In 2002, the then-director of Vilas Zoo proposed restoring and relocating the fountain. More recently, there was a push to restore the fountain in 2017. But the effort stalled, Wolf said, after Steve Schaefer, the neighborhood resident who was the driving force behind the idea, passed away.
“There’s been several efforts throughout the years that kind of stop and start about what we should do about this fountain,” she said.
The Arts Commission will discuss the fountain at a meeting Tuesday. Wolf said residents who want to weigh in on the fountain’s future can email email@example.com.
Jim Lorman, who serves on the parks committee for the Greenbush Neighborhood Association, said interest in the fountain has been revived because of the city’s master planning process for Vilas Park — a plan that does not specifically include the fountain.
Despite the exclusion, the association still gathered feedback on the fountain as part of a January report on what Greenbush residents wanted to see in the new master plan of the popular Vilas Park.
According to comments included in the report, some residents supported a full restoration. Others said they would like to see elements of the fountain saved but turn the space into something more useful, such as seating. Concerns were also raised about avoiding construction in the area so as not to damage the effigy mounds.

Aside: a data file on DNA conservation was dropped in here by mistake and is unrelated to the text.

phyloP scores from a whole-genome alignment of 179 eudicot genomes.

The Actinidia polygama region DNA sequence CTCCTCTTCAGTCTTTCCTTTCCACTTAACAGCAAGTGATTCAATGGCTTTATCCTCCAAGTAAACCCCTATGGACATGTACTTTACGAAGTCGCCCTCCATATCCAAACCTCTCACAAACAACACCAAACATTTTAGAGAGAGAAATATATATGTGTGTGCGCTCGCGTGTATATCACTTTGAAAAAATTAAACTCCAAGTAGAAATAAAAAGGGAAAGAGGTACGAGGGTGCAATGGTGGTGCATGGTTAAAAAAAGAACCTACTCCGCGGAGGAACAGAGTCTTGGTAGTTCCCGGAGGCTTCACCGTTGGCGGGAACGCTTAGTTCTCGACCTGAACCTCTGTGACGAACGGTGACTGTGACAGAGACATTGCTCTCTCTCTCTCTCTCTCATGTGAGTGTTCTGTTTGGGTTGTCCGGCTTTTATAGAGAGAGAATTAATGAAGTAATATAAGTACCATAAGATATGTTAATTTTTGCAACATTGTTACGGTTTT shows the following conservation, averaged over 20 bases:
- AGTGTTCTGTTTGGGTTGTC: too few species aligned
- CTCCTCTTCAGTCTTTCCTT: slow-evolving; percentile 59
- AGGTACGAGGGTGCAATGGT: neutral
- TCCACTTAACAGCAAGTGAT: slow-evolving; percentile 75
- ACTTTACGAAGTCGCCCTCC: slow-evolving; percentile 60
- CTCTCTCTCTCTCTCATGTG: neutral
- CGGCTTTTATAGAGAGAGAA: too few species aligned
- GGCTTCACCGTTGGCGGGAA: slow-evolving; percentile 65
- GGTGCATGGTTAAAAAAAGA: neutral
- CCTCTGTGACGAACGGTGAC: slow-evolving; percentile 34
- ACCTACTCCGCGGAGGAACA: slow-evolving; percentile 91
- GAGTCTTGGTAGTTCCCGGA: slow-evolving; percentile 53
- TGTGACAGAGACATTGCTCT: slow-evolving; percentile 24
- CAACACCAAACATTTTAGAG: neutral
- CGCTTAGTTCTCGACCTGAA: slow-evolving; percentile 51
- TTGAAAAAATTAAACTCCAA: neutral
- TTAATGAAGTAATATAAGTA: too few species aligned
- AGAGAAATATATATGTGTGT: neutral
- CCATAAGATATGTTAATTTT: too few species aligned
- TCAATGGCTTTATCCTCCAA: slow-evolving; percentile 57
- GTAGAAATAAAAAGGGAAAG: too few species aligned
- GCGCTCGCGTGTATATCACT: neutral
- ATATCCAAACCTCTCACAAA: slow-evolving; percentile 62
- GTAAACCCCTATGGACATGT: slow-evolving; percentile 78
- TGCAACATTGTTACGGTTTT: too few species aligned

For Lorman, the fountain is a special place. The 69-year-old Greenbush resident got married in 1981 under a recently felled ash tree adjacent to the fountain.
But Lorman said his personal view on the fountain’s fate continues to evolve as he learns more about what might be salvageable or considers how any restoration project might be funded.
Lorman, who has lived in Greenbush since starting graduate school at UW-Madison in 1974, said the renewed conversation will consider the complexities of the situation, such as the fountain’s aesthetic appeal, whether it has lost significance with the entrance of the zoo having moved, and the proximity to the effigy mounds.
“There’s a lot of gray areas here,” he said. “We need to be having a dialogue and discussion about all these things, and that’s what we’re beginning right now.”